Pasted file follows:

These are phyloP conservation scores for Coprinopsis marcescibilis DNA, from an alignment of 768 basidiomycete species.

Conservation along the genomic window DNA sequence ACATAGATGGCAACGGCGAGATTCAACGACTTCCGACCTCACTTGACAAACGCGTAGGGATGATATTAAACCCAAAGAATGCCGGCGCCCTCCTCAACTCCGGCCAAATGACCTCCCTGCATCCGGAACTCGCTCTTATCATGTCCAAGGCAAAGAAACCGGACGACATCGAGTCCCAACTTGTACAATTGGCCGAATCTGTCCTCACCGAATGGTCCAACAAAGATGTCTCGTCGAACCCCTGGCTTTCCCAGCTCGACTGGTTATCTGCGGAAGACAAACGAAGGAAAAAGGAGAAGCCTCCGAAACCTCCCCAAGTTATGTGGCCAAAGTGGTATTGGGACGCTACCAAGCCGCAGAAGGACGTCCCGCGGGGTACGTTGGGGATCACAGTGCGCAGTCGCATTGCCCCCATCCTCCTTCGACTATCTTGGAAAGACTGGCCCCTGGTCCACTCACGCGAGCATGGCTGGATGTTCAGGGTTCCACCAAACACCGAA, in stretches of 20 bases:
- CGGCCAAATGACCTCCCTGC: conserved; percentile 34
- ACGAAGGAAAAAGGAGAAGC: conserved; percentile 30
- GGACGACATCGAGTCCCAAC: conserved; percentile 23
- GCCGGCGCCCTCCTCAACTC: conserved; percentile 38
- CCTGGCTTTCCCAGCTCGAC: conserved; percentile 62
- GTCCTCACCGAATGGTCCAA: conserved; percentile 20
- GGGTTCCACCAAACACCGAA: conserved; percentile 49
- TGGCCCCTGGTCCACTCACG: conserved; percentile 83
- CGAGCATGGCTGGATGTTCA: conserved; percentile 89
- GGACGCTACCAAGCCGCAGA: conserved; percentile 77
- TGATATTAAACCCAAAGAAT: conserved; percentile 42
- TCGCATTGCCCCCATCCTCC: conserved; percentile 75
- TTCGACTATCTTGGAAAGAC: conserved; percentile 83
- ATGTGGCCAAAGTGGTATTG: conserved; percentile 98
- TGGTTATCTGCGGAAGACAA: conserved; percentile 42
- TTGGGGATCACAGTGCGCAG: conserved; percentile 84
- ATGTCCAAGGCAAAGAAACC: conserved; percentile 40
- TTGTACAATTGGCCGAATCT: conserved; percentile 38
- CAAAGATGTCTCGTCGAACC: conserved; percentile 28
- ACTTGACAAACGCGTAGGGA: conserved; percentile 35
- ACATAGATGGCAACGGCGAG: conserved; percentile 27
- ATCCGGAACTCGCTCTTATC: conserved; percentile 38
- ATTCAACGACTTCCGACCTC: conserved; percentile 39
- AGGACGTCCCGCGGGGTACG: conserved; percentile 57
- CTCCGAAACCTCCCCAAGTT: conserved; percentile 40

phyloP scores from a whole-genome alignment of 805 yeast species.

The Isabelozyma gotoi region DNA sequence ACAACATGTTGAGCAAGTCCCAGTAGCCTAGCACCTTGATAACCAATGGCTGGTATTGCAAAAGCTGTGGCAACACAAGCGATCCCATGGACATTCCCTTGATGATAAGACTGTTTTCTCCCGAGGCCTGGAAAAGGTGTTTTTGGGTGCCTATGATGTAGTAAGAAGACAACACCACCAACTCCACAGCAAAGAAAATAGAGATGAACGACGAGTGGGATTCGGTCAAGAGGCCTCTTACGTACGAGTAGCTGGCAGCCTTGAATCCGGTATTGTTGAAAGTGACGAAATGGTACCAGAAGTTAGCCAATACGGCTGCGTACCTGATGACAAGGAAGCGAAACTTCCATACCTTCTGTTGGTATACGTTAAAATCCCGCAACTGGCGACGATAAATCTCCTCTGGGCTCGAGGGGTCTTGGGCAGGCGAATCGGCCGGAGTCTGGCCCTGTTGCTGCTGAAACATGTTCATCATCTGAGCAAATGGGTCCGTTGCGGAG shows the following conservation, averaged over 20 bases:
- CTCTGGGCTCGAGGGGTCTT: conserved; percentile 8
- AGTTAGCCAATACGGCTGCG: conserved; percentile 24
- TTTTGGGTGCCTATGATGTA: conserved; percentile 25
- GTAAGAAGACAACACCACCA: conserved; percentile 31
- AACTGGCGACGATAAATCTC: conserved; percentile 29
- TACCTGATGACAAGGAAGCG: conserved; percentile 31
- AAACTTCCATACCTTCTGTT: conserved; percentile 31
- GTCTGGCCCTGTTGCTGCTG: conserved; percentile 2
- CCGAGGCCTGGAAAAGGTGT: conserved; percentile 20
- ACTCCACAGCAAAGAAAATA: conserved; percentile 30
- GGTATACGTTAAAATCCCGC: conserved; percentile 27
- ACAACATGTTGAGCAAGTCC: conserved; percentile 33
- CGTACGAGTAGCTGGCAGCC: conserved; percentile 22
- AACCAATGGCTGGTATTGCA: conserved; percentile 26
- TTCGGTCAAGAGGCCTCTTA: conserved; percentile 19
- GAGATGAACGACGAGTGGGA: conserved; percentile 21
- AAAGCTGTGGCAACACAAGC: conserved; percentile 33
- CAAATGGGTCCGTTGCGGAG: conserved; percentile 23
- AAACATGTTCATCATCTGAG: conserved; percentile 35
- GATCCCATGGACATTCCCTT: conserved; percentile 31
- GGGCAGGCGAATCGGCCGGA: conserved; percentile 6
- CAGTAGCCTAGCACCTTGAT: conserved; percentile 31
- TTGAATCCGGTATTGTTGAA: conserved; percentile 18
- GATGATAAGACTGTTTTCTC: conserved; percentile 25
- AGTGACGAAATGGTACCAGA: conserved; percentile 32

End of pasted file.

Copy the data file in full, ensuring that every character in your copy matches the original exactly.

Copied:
These are phyloP conservation scores for Coprinopsis marcescibilis DNA, from an alignment of 768 basidiomycete species.

Conservation along the genomic window DNA sequence ACATAGATGGCAACGGCGAGATTCAACGACTTCCGACCTCACTTGACAAACGCGTAGGGATGATATTAAACCCAAAGAATGCCGGCGCCCTCCTCAACTCCGGCCAAATGACCTCCCTGCATCCGGAACTCGCTCTTATCATGTCCAAGGCAAAGAAACCGGACGACATCGAGTCCCAACTTGTACAATTGGCCGAATCTGTCCTCACCGAATGGTCCAACAAAGATGTCTCGTCGAACCCCTGGCTTTCCCAGCTCGACTGGTTATCTGCGGAAGACAAACGAAGGAAAAAGGAGAAGCCTCCGAAACCTCCCCAAGTTATGTGGCCAAAGTGGTATTGGGACGCTACCAAGCCGCAGAAGGACGTCCCGCGGGGTACGTTGGGGATCACAGTGCGCAGTCGCATTGCCCCCATCCTCCTTCGACTATCTTGGAAAGACTGGCCCCTGGTCCACTCACGCGAGCATGGCTGGATGTTCAGGGTTCCACCAAACACCGAA, in stretches of 20 bases:
- CGGCCAAATGACCTCCCTGC: conserved; percentile 34
- ACGAAGGAAAAAGGAGAAGC: conserved; percentile 30
- GGACGACATCGAGTCCCAAC: conserved; percentile 23
- GCCGGCGCCCTCCTCAACTC: conserved; percentile 38
- CCTGGCTTTCCCAGCTCGAC: conserved; percentile 62
- GTCCTCACCGAATGGTCCAA: conserved; percentile 20
- GGGTTCCACCAAACACCGAA: conserved; percentile 49
- TGGCCCCTGGTCCACTCACG: conserved; percentile 83
- CGAGCATGGCTGGATGTTCA: conserved; percentile 89
- GGACGCTACCAAGCCGCAGA: conserved; percentile 77
- TGATATTAAACCCAAAGAAT: conserved; percentile 42
- TCGCATTGCCCCCATCCTCC: conserved; percentile 75
- TTCGACTATCTTGGAAAGAC: conserved; percentile 83
- ATGTGGCCAAAGTGGTATTG: conserved; percentile 98
- TGGTTATCTGCGGAAGACAA: conserved; percentile 42
- TTGGGGATCACAGTGCGCAG: conserved; percentile 84
- ATGTCCAAGGCAAAGAAACC: conserved; percentile 40
- TTGTACAATTGGCCGAATCT: conserved; percentile 38
- CAAAGATGTCTCGTCGAACC: conserved; percentile 28
- ACTTGACAAACGCGTAGGGA: conserved; percentile 35
- ACATAGATGGCAACGGCGAG: conserved; percentile 27
- ATCCGGAACTCGCTCTTATC: conserved; percentile 38
- ATTCAACGACTTCCGACCTC: conserved; percentile 39
- AGGACGTCCCGCGGGGTACG: conserved; percentile 57
- CTCCGAAACCTCCCCAAGTT: conserved; percentile 40

phyloP scores from a whole-genome alignment of 805 yeast species.

The Isabelozyma gotoi region DNA sequence ACAACATGTTGAGCAAGTCCCAGTAGCCTAGCACCTTGATAACCAATGGCTGGTATTGCAAAAGCTGTGGCAACACAAGCGATCCCATGGACATTCCCTTGATGATAAGACTGTTTTCTCCCGAGGCCTGGAAAAGGTGTTTTTGGGTGCCTATGATGTAGTAAGAAGACAACACCACCAACTCCACAGCAAAGAAAATAGAGATGAACGACGAGTGGGATTCGGTCAAGAGGCCTCTTACGTACGAGTAGCTGGCAGCCTTGAATCCGGTATTGTTGAAAGTGACGAAATGGTACCAGAAGTTAGCCAATACGGCTGCGTACCTGATGACAAGGAAGCGAAACTTCCATACCTTCTGTTGGTATACGTTAAAATCCCGCAACTGGCGACGATAAATCTCCTCTGGGCTCGAGGGGTCTTGGGCAGGCGAATCGGCCGGAGTCTGGCCCTGTTGCTGCTGAAACATGTTCATCATCTGAGCAAATGGGTCCGTTGCGGAG shows the following conservation, averaged over 20 bases:
- CTCTGGGCTCGAGGGGTCTT: conserved; percentile 8
- AGTTAGCCAATACGGCTGCG: conserved; percentile 24
- TTTTGGGTGCCTATGATGTA: conserved; percentile 25
- GTAAGAAGACAACACCACCA: conserved; percentile 31
- AACTGGCGACGATAAATCTC: conserved; percentile 29
- TACCTGATGACAAGGAAGCG: conserved; percentile 31
- AAACTTCCATACCTTCTGTT: conserved; percentile 31
- GTCTGGCCCTGTTGCTGCTG: conserved; percentile 2
- CCGAGGCCTGGAAAAGGTGT: conserved; percentile 20
- ACTCCACAGCAAAGAAAATA: conserved; percentile 30
- GGTATACGTTAAAATCCCGC: conserved; percentile 27
- ACAACATGTTGAGCAAGTCC: conserved; percentile 33
- CGTACGAGTAGCTGGCAGCC: conserved; percentile 22
- AACCAATGGCTGGTATTGCA: conserved; percentile 26
- TTCGGTCAAGAGGCCTCTTA: conserved; percentile 19
- GAGATGAACGACGAGTGGGA: conserved; percentile 21
- AAAGCTGTGGCAACACAAGC: conserved; percentile 33
- CAAATGGGTCCGTTGCGGAG: conserved; percentile 23
- AAACATGTTCATCATCTGAG: conserved; percentile 35
- GATCCCATGGACATTCCCTT: conserved; percentile 31
- GGGCAGGCGAATCGGCCGGA: conserved; percentile 6
- CAGTAGCCTAGCACCTTGAT: conserved; percentile 31
- TTGAATCCGGTATTGTTGAA: conserved; percentile 18
- GATGATAAGACTGTTTTCTC: conserved; percentile 25
- AGTGACGAAATGGTACCAGA: conserved; percentile 32